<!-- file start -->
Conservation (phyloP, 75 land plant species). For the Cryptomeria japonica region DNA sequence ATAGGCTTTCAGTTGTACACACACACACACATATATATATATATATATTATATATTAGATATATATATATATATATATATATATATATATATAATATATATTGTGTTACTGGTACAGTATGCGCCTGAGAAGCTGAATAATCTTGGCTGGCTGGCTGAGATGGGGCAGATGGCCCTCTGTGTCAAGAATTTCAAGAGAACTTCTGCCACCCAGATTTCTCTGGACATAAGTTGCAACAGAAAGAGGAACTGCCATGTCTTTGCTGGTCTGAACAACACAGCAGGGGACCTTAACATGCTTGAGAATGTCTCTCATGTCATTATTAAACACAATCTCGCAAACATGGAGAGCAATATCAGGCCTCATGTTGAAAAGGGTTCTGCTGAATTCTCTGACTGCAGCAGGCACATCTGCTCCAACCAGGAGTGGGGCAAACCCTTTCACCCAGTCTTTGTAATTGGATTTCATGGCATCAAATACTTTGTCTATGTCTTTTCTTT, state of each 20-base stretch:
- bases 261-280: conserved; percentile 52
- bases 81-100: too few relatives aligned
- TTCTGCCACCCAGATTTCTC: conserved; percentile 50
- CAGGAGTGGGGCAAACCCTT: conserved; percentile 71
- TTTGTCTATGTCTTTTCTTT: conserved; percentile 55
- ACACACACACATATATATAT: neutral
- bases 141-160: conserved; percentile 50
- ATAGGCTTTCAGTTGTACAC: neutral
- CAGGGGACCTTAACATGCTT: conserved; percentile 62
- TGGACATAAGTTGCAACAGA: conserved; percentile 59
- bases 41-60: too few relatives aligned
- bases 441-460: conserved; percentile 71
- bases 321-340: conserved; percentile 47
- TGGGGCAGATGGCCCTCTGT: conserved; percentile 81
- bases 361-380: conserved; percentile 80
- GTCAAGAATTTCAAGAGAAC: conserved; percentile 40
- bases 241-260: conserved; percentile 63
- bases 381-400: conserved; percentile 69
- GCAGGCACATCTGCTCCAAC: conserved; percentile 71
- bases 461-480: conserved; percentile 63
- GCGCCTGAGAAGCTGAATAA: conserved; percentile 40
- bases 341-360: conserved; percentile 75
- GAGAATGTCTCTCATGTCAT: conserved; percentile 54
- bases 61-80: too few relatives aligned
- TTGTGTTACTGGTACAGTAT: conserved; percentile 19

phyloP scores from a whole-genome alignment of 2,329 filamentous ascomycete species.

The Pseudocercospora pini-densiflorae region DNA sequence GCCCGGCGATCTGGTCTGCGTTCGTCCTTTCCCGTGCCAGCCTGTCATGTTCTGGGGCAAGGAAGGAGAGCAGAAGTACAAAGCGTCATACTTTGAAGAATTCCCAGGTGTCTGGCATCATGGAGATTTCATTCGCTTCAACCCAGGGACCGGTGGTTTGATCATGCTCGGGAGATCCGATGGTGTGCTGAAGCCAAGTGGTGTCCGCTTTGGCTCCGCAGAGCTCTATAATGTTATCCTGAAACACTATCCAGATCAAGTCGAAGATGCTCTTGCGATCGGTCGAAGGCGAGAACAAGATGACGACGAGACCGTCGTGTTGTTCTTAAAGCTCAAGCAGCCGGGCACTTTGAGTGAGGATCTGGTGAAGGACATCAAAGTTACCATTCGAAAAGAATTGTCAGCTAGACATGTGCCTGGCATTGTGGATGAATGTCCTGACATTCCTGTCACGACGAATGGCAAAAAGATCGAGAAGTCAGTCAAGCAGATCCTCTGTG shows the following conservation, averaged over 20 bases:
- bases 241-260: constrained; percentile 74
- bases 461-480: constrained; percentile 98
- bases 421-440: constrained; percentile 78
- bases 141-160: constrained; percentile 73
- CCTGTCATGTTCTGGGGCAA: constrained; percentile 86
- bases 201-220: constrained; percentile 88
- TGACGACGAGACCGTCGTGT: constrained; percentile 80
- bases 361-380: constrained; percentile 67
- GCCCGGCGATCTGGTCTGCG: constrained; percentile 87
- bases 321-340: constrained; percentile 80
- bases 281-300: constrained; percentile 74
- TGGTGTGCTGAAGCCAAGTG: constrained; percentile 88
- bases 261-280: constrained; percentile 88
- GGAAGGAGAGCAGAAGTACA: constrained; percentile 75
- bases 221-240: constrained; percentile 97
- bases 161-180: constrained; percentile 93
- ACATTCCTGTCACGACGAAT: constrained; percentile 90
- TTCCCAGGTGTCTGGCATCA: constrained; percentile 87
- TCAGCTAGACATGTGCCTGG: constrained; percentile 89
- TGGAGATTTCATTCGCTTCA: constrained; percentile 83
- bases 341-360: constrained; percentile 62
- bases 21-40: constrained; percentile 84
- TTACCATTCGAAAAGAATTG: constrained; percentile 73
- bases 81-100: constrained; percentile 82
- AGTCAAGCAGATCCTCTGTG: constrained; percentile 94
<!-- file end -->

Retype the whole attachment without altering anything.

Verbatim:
Conservation (phyloP, 75 land plant species). For the Cryptomeria japonica region DNA sequence ATAGGCTTTCAGTTGTACACACACACACACATATATATATATATATATTATATATTAGATATATATATATATATATATATATATATATATATAATATATATTGTGTTACTGGTACAGTATGCGCCTGAGAAGCTGAATAATCTTGGCTGGCTGGCTGAGATGGGGCAGATGGCCCTCTGTGTCAAGAATTTCAAGAGAACTTCTGCCACCCAGATTTCTCTGGACATAAGTTGCAACAGAAAGAGGAACTGCCATGTCTTTGCTGGTCTGAACAACACAGCAGGGGACCTTAACATGCTTGAGAATGTCTCTCATGTCATTATTAAACACAATCTCGCAAACATGGAGAGCAATATCAGGCCTCATGTTGAAAAGGGTTCTGCTGAATTCTCTGACTGCAGCAGGCACATCTGCTCCAACCAGGAGTGGGGCAAACCCTTTCACCCAGTCTTTGTAATTGGATTTCATGGCATCAAATACTTTGTCTATGTCTTTTCTTT, state of each 20-base stretch:
- bases 261-280: conserved; percentile 52
- bases 81-100: too few relatives aligned
- TTCTGCCACCCAGATTTCTC: conserved; percentile 50
- CAGGAGTGGGGCAAACCCTT: conserved; percentile 71
- TTTGTCTATGTCTTTTCTTT: conserved; percentile 55
- ACACACACACATATATATAT: neutral
- bases 141-160: conserved; percentile 50
- ATAGGCTTTCAGTTGTACAC: neutral
- CAGGGGACCTTAACATGCTT: conserved; percentile 62
- TGGACATAAGTTGCAACAGA: conserved; percentile 59
- bases 41-60: too few relatives aligned
- bases 441-460: conserved; percentile 71
- bases 321-340: conserved; percentile 47
- TGGGGCAGATGGCCCTCTGT: conserved; percentile 81
- bases 361-380: conserved; percentile 80
- GTCAAGAATTTCAAGAGAAC: conserved; percentile 40
- bases 241-260: conserved; percentile 63
- bases 381-400: conserved; percentile 69
- GCAGGCACATCTGCTCCAAC: conserved; percentile 71
- bases 461-480: conserved; percentile 63
- GCGCCTGAGAAGCTGAATAA: conserved; percentile 40
- bases 341-360: conserved; percentile 75
- GAGAATGTCTCTCATGTCAT: conserved; percentile 54
- bases 61-80: too few relatives aligned
- TTGTGTTACTGGTACAGTAT: conserved; percentile 19

phyloP scores from a whole-genome alignment of 2,329 filamentous ascomycete species.

The Pseudocercospora pini-densiflorae region DNA sequence GCCCGGCGATCTGGTCTGCGTTCGTCCTTTCCCGTGCCAGCCTGTCATGTTCTGGGGCAAGGAAGGAGAGCAGAAGTACAAAGCGTCATACTTTGAAGAATTCCCAGGTGTCTGGCATCATGGAGATTTCATTCGCTTCAACCCAGGGACCGGTGGTTTGATCATGCTCGGGAGATCCGATGGTGTGCTGAAGCCAAGTGGTGTCCGCTTTGGCTCCGCAGAGCTCTATAATGTTATCCTGAAACACTATCCAGATCAAGTCGAAGATGCTCTTGCGATCGGTCGAAGGCGAGAACAAGATGACGACGAGACCGTCGTGTTGTTCTTAAAGCTCAAGCAGCCGGGCACTTTGAGTGAGGATCTGGTGAAGGACATCAAAGTTACCATTCGAAAAGAATTGTCAGCTAGACATGTGCCTGGCATTGTGGATGAATGTCCTGACATTCCTGTCACGACGAATGGCAAAAAGATCGAGAAGTCAGTCAAGCAGATCCTCTGTG shows the following conservation, averaged over 20 bases:
- bases 241-260: constrained; percentile 74
- bases 461-480: constrained; percentile 98
- bases 421-440: constrained; percentile 78
- bases 141-160: constrained; percentile 73
- CCTGTCATGTTCTGGGGCAA: constrained; percentile 86
- bases 201-220: constrained; percentile 88
- TGACGACGAGACCGTCGTGT: constrained; percentile 80
- bases 361-380: constrained; percentile 67
- GCCCGGCGATCTGGTCTGCG: constrained; percentile 87
- bases 321-340: constrained; percentile 80
- bases 281-300: constrained; percentile 74
- TGGTGTGCTGAAGCCAAGTG: constrained; percentile 88
- bases 261-280: constrained; percentile 88
- GGAAGGAGAGCAGAAGTACA: constrained; percentile 75
- bases 221-240: constrained; percentile 97
- bases 161-180: constrained; percentile 93
- ACATTCCTGTCACGACGAAT: constrained; percentile 90
- TTCCCAGGTGTCTGGCATCA: constrained; percentile 87
- TCAGCTAGACATGTGCCTGG: constrained; percentile 89
- TGGAGATTTCATTCGCTTCA: constrained; percentile 83
- bases 341-360: constrained; percentile 62
- bases 21-40: constrained; percentile 84
- TTACCATTCGAAAAGAATTG: constrained; percentile 73
- bases 81-100: constrained; percentile 82
- AGTCAAGCAGATCCTCTGTG: constrained; percentile 94